UDOT traffic engineers anticipate heaviest traffic this weekend on Thursday, July 2, between noon and 7 p.m., with highest overall traffic volumes expected around 3 p.m. A second period of high traffic is also expected from Saturday, July 4, at 10:30 p.m. to Sunday, July 5, at 12:30 a.m.

To help accommodate high traffic levels, UDOT will be adjusting the timing of traffic signals and ramp meters. UDOT is also partnering with Orem and Provo, as well as Brigham Young University, to help manage traffic to and from the Stadium of Fire event. Motorists attending the Stadium of Fire are encouraged to avoid construction on Orem Center Street, and use 800 North or University Parkway as an alternate.

Road construction projects that drivers should be aware of when planning their trips this weekend include:

I-15 at the Point of the Mountain
All four lanes are open in both directions on I-15. However, the northbound lanes have been split into two sections between S.R. 92 and 14600 South. Drivers wanting to exit at 14600 South need to stay to the right through the lane split. Due to narrowed and shifting lanes throughout the construction zone, the speed limit has been reduced to 55 miles per hour.

I-80 in Summit County
I-80 is reduced to one lane in each direction from the U.S. 40 interchange to Wanship in Summit County. All traffic has been shifted to the eastbound lanes, and the speed limit is reduced to 45 miles per hour. In addition, the westbound on- and off-ramps at Exit 150 (Tollgate/Promontory) are closed. To reduce delays, drivers should consider using I-84 through Ogden as an alternate route. These restrictions are scheduled to remain in place through fall 2015 while crews reconstruct the freeway with concrete pavement.

Drivers should remember to stay alert, use caution, and obey posted speed limits when traveling through construction zones in order to ensure safety.

Construction schedules are weather dependent and subject to change. For more information about these and other UDOT projects, visit udottraffic.utah.gov or download the UDOT Traffic app, available for iOS or Android devices.

With lane splits, closures, Utah drivers need to plan ahead

Lane splits at the Point of the Mountain, lane closures in Davis County may delay drivers  

SALT LAKE CITY — The Utah Department of Transportation (UDOT) advises drivers to plan ahead for travel delays on I-15 in Davis and Utah counties beginning as early as Saturday night. Crews will install a new lane split at the Point of the Mountain, and close lanes on I-15 in Davis County to allow concrete to cure.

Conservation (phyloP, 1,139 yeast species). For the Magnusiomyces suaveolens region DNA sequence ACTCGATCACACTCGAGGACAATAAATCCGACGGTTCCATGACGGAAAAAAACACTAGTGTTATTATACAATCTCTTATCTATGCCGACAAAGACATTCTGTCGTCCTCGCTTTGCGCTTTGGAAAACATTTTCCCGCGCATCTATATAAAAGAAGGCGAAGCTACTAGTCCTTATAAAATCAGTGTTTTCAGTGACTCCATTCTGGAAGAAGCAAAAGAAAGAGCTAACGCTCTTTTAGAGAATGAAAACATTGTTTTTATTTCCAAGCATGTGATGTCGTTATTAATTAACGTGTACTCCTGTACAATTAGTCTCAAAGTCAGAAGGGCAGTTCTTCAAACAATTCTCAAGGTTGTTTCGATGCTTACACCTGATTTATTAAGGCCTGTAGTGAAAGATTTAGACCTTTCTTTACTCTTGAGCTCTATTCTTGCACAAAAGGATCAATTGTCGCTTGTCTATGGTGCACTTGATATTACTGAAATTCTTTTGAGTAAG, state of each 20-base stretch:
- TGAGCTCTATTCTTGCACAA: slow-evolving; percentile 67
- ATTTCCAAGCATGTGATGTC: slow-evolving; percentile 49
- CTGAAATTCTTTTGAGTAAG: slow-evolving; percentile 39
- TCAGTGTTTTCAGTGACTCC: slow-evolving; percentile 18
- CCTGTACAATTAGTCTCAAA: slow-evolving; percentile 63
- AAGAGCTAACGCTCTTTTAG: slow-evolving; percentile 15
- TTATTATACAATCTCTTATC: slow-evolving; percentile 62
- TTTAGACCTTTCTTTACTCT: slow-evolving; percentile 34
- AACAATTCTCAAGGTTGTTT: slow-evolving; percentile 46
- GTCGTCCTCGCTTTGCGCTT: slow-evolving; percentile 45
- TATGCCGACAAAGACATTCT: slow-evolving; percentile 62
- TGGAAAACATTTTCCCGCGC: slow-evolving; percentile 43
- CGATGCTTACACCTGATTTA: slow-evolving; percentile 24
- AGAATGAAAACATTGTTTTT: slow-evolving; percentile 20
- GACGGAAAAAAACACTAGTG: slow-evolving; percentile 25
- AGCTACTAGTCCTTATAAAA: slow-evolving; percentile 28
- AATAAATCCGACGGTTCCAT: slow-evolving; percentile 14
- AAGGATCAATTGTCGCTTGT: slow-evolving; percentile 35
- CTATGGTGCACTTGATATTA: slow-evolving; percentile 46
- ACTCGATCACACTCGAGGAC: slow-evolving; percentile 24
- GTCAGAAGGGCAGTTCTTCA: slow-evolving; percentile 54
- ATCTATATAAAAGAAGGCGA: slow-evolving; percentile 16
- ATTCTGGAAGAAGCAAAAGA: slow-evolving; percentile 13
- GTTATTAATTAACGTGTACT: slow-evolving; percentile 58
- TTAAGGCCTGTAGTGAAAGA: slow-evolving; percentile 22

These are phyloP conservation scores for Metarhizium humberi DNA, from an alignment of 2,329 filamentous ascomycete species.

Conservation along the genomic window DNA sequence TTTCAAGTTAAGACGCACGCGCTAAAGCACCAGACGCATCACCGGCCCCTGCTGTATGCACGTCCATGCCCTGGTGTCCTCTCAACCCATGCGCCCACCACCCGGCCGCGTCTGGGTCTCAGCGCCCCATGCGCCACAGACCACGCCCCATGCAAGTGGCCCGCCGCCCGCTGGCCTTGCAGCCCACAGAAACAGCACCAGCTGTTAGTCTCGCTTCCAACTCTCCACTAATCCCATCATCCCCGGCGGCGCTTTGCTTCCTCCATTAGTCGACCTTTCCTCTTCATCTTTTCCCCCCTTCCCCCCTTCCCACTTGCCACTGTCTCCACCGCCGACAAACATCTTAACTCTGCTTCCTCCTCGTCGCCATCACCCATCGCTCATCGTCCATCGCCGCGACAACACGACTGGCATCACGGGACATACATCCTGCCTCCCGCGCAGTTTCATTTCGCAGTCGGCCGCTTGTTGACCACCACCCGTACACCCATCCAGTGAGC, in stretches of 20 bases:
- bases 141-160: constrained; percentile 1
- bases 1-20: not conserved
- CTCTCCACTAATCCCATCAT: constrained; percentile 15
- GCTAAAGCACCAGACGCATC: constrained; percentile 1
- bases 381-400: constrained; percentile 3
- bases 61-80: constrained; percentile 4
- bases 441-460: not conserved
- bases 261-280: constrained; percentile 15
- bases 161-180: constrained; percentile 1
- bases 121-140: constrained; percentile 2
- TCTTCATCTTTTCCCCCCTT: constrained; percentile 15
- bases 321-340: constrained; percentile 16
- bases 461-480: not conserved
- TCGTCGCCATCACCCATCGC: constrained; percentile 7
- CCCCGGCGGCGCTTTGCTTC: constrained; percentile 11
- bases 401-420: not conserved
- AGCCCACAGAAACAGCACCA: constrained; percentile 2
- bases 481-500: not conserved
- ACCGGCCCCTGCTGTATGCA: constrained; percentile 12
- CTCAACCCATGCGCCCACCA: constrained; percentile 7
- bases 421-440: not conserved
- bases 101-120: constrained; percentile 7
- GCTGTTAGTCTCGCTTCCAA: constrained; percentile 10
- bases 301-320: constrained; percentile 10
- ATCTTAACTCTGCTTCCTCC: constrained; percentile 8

The following is a brief description of road construction projects that drivers should be aware of this weekend (all schedules subject to change due to weather or equipment issues):

I-15 at the Point of the Mountain

A new lane split is scheduled to be in place on northbound I-15 at the Point of the Mountain starting as early as Sunday morning. The split will divide the northbound lanes into two sections while crews reconstruct the center lanes of the freeway. As part of this split, the two outside lanes will be shifted onto the new permanent pavement for the first time.

All four lanes will continue north on I-15 – however, drivers planning to exit at 14600 South will need to stay right. The lane split will allow UDOT to keep all four lanes open through construction along this busy section of I-15.

Once this split is in place, all four lanes will be reopened at S.R. 92 (currently, one northbound lane is closed at the interchange). To better control traffic merging onto I-15, the ramp meter for the northbound S.R. 92 on-ramp to I-15 will be turned on.

The lane split will work much like it does in Davis County, as shown in the video below.

 

I-15 in Davis County

Southbound I-15 is scheduled to be restricted to three lanes near 400 North in Bountiful for barrier work. Beginning as early as Friday, June 26, at 4 p.m., crews will close the right lane of southbound I-15. This restriction is scheduled to remain in place through Saturday, June 27, at 4 p.m. to allow the concrete to cure.

Northbound I-15 is scheduled to be restricted to three lanes near 2600 South in Bountiful this weekend. Beginning as early as Saturday, June 27, at 6 p.m., crews will close one northbound lane for bridge work. This restriction is scheduled to remain in place through Monday, June 29, at 6 a.m. Drivers should plan ahead for minor delays during this time, and consider using alternate routes such as Legacy Parkway.

Construction schedules are weather-dependent and subject to change. For more information about these and other UDOT projects, visit udottraffic.utah.gov or download the UDOT Traffic app, available for iOS or Android devices.

Delay data to help drivers “Rethink Your Commute”

DRAPER — As part of UDOT’s ongoing efforts to minimize the inconvenience of construction, the Traffic Operations Center (TOC) is posting a new set of travel data on the overhead variable message signs (VMS).

Starting today, commuters traveling on I-15 through The Point project at the Point of the Mountain will be able to see the difference in delay for the time of day that they are on the road, compared to earlier or later.